Does your company need a quick capital transfusion to keep operating? If so, consider forgiving money the company owes you and treating it as a contribution to the corporation. Done properly, this is a tax-free transaction for you and the corporation.
Normally, debt forgiveness would result in cancellation-of-debt (COD) income to the corporation. But a loophole in the tax law allows your company to effectively sidestep COD income when you forgive debt the company owes you.
Example: avoiding COD income
Let's say your company incurs $100,000 of debt from a creditor. After it pays $25,000 of the debt, it begins experiencing financial difficulties. It negotiates with the creditor to forgive the remaining $75,000 of debt in exchange for $50,000 of common voting stock. Under these facts, your company would be facing $25,000 of COD income ($75,000 minus $50,000).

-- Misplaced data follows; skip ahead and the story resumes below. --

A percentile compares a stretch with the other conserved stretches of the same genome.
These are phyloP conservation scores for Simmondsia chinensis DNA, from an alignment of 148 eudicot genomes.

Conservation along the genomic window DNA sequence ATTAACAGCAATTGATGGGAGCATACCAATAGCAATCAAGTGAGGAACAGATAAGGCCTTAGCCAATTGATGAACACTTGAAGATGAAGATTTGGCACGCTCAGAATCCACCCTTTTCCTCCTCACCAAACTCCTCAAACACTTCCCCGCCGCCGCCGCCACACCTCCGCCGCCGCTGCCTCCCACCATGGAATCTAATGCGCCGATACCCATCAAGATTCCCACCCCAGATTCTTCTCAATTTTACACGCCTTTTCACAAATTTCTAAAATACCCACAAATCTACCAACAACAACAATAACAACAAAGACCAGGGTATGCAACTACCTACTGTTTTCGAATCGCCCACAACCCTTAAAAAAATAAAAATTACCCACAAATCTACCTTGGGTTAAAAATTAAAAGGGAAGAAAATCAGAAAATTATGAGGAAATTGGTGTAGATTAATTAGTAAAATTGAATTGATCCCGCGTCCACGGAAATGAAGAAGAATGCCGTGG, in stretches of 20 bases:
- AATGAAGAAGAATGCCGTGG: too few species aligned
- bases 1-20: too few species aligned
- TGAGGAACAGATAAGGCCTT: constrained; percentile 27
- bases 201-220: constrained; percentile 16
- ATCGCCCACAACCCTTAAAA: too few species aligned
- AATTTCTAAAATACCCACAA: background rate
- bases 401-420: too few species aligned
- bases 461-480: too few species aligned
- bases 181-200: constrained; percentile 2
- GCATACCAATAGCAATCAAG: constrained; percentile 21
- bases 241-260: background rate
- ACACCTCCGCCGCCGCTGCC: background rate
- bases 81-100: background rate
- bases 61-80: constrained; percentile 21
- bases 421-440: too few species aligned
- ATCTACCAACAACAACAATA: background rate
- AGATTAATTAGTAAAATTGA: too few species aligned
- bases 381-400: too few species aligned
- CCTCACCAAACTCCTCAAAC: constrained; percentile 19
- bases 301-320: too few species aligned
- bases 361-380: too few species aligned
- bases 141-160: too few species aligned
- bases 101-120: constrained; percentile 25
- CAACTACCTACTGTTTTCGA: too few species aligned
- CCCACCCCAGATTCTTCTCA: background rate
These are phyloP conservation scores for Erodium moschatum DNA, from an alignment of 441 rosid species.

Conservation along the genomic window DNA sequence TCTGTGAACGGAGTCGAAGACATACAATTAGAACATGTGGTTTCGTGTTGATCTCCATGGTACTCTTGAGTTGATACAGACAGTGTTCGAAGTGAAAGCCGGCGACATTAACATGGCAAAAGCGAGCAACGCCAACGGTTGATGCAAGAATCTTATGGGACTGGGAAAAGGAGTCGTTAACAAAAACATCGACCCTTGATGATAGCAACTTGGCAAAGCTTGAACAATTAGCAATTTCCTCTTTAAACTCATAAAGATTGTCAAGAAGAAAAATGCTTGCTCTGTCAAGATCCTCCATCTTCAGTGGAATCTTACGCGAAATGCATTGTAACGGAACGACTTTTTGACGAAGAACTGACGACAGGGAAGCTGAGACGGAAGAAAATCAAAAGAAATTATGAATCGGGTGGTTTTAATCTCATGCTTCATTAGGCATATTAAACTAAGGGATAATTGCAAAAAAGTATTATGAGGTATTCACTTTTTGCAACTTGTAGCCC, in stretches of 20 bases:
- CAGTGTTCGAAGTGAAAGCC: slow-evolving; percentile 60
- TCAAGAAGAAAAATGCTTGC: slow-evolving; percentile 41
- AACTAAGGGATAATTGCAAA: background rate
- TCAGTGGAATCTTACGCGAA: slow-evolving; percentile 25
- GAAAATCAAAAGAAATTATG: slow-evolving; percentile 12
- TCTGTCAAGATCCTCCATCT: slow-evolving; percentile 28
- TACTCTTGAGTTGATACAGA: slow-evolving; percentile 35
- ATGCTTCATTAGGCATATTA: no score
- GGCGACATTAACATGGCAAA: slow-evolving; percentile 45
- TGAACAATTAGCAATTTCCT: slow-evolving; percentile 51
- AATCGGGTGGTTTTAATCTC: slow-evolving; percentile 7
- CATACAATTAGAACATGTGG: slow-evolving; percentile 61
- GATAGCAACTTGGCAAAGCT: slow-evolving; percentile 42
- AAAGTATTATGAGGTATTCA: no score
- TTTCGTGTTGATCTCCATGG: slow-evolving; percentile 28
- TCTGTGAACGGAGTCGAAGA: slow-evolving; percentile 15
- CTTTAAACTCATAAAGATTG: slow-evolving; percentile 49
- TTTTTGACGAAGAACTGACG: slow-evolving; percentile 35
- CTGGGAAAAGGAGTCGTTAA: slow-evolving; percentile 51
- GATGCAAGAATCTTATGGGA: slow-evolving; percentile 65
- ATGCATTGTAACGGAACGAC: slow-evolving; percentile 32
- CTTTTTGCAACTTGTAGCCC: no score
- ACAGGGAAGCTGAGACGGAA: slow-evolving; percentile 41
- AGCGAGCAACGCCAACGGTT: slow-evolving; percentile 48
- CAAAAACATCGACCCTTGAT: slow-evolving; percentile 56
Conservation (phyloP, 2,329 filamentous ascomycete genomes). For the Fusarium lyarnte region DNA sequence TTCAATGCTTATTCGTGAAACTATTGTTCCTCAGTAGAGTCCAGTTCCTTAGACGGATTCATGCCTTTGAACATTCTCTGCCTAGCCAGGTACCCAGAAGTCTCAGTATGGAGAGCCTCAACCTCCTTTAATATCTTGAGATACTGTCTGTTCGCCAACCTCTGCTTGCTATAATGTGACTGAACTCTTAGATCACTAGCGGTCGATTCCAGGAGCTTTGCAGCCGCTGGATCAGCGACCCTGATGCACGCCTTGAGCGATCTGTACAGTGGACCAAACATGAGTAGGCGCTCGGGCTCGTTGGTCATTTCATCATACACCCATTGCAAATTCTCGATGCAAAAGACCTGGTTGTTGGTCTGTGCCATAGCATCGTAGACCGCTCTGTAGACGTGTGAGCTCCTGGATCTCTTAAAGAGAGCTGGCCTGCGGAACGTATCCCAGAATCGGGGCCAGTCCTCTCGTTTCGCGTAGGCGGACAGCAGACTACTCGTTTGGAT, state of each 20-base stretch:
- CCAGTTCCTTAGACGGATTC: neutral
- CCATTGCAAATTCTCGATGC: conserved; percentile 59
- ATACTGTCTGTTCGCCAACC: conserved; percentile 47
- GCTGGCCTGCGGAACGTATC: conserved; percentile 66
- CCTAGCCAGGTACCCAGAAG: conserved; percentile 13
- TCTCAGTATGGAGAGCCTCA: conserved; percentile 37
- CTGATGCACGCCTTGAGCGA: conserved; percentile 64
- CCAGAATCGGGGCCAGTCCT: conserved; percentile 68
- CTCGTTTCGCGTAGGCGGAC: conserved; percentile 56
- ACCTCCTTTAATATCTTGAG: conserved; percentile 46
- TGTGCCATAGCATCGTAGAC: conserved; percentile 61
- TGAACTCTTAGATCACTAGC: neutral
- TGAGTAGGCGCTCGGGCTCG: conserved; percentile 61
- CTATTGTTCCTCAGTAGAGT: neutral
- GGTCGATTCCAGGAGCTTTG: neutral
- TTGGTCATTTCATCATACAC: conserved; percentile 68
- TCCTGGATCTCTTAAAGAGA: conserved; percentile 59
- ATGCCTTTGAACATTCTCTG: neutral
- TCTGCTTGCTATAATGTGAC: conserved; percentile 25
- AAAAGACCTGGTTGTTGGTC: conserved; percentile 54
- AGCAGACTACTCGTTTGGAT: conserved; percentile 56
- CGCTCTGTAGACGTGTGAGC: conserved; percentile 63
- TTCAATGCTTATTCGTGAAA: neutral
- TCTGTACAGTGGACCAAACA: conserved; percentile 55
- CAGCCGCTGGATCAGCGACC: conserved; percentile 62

But you'd create a different result if the company borrows the money from you or another shareholder.
In other words, if you simply contribute the debt to the capital structure of the corporation without receiving any stock in exchange, the company incurs no COD income.
Don't add extra stock
Don't take any additional corporate stock in exchange for forgiving the corporate debt. That could trigger taxable COD income for your corporation. If you own all the outstanding shares, not receiving any additional stock in the transaction leaves you in the same ownership position as before, so it makes no difference.
If you already own 100 percent of your company, receiving additional shares of stock in exchange is meaningless, since you already have complete control. So you can avoid COD income on the corporate level through your forgiveness.
Tip: This is a highly technical area of the tax law with potential repercussions on several levels. Consult with your tax pro concerning your personal situation.